Almost anyone who's had a beer knows how easy it is to have another - or three, or four. For many, stopping at one is a supreme exercise in willpower.

You may think that this is due to the intoxicating effect of the beverage, but scientists think it may be more than just a loosening of inhibitions that makes you imbibe.

In a study published today in Neuropsychopharmacology, a research team led by Dr. David Kareken of Indiana University School of Medicine found that the flavor of beer by itself may activate a region of the brain that causes you to want to drink more.

In the study, 49 men were studied as they drank beer and Gatorade. The beer was alcoholic, but the amount they were given was not enough to cause any feelings of drunkenness. The results showed that the flavor of beer induced the release of dopamine in the ventral striatum region of brain - an area known to be a short-term reward center of the brain.

In other words, it triggers your brain to want more of it, right away. It's the same mechanism that, when awry, causes drug-seeking behavior in addicts.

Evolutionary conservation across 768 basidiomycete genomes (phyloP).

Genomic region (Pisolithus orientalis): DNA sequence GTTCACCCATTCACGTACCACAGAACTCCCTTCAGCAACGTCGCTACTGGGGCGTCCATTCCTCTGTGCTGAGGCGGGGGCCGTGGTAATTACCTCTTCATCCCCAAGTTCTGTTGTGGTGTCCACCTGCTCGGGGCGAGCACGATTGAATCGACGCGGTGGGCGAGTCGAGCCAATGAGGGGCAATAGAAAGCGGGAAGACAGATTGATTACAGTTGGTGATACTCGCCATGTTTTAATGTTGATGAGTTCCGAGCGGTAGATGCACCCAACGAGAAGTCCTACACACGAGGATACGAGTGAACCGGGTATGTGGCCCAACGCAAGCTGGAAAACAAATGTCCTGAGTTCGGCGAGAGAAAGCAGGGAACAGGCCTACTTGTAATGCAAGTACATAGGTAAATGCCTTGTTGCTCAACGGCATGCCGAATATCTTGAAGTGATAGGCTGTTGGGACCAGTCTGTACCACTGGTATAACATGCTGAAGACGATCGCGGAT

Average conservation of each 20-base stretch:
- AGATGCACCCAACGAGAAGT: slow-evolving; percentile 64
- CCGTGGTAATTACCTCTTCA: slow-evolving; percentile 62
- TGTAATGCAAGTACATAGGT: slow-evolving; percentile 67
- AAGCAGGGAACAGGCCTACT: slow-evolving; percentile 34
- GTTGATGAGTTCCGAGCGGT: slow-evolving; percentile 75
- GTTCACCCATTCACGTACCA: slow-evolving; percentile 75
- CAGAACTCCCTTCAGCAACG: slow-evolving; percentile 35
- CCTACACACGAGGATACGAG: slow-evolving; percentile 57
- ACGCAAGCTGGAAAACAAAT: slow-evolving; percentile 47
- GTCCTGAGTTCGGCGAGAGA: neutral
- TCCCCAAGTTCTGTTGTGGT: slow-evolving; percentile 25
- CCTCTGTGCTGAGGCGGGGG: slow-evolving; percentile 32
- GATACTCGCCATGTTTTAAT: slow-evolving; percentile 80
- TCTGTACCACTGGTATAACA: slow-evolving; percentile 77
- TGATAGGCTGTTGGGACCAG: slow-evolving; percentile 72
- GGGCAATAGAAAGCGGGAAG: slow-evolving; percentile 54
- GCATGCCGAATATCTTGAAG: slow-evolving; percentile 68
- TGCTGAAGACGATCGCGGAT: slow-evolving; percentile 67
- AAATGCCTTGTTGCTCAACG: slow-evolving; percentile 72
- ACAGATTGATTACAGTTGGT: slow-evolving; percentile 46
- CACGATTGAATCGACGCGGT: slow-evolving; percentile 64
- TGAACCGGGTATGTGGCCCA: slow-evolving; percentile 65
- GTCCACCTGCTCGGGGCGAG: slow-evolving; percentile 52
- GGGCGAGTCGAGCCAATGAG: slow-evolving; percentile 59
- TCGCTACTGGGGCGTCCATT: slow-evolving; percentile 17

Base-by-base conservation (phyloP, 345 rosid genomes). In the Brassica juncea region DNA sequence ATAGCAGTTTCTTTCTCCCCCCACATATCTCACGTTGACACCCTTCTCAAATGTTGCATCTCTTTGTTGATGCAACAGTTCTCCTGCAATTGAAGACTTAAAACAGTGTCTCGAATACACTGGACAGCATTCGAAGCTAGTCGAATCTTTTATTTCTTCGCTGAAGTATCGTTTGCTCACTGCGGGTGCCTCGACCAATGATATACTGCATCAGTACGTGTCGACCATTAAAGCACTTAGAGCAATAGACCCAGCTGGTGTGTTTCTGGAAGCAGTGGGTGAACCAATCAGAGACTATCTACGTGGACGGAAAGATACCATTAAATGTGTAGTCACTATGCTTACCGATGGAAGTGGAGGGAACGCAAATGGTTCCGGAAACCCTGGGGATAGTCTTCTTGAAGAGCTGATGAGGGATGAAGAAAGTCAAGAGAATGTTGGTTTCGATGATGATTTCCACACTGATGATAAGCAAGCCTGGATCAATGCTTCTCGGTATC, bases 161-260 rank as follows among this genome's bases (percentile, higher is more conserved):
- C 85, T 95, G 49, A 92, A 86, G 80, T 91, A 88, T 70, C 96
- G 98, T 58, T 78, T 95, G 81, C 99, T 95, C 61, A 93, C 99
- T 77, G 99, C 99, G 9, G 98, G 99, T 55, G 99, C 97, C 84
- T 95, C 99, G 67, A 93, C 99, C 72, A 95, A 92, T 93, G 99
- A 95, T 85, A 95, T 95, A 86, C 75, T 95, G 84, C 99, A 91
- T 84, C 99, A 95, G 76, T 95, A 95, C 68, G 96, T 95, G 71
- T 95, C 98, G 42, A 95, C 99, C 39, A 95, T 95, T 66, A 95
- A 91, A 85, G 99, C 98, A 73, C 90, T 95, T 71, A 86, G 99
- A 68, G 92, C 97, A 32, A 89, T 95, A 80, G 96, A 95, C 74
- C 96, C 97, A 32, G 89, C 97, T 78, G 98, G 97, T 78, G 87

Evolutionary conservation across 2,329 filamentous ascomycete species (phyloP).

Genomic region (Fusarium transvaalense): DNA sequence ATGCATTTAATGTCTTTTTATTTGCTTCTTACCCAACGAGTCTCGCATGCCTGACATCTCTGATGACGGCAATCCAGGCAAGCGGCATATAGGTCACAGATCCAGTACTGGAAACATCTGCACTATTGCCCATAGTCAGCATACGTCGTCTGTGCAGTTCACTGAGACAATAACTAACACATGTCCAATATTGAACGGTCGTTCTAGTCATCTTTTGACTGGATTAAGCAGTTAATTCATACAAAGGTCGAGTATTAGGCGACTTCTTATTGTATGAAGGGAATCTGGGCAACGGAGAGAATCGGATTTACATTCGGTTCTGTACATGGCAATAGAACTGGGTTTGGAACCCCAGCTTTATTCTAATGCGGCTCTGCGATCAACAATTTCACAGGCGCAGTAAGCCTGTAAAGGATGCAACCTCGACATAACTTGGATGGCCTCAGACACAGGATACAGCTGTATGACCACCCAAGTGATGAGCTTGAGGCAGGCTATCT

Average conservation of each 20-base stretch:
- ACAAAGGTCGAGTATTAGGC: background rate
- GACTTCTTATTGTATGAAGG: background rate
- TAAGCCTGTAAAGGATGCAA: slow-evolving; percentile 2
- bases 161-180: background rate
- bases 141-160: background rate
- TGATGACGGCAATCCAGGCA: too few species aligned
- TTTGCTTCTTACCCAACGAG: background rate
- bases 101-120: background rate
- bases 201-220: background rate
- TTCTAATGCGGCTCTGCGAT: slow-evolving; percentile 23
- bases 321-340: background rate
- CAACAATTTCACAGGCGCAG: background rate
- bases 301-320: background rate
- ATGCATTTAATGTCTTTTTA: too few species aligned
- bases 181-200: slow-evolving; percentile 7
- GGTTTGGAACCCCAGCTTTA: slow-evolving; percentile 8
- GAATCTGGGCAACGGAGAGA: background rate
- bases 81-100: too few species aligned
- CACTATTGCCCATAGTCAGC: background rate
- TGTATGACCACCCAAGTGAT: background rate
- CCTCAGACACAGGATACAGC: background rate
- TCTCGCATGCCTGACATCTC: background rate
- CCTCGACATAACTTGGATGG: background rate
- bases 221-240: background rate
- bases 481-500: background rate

There may be an evolutionary explanation for the fact that our brains seem to inherently want booze.

"[Humans] were exposed to small doses of ethanol through eating ripe fruit that had fermented," said Dr. Peter Anderson, Professor of Substance Use, Policy and Practice, Newcastle University. "There may have been some evolutionary advantages for this, and this is why we have the biochemistry to metabolize ethanol."

Our brains may be trying to reward our bodies for finding ripe fruit, which, while slightly imbued with alcohol, also contains lots of vitamins and minerals.

While interesting, this isn't earth-shattering news. "We have known for some time from animal studies that events conditioned to drug taking come to increase dopamine," said Dr. Dai Stephens, Professor of Experimental Psychology, University of Sussex

What is perhaps more interesting is the fact that the increase in dopamine release was much, much higher in men who had first-degree relatives that were reported to be alcoholics. This could indicate that "an unusual ability of conditioned rewards to increase dopamine activity underlies the development of alcohol (and perhaps other drug) abuse," according to Stephens.

In other words, if alcoholism runs in the family, it may be the case that this brain mechanism also is an inherited trait.

Additional research still needs to be undertaken, but this may be a positive step in uncovering the biological processes that lead to a higher risk for abuse of alcohol and other drugs.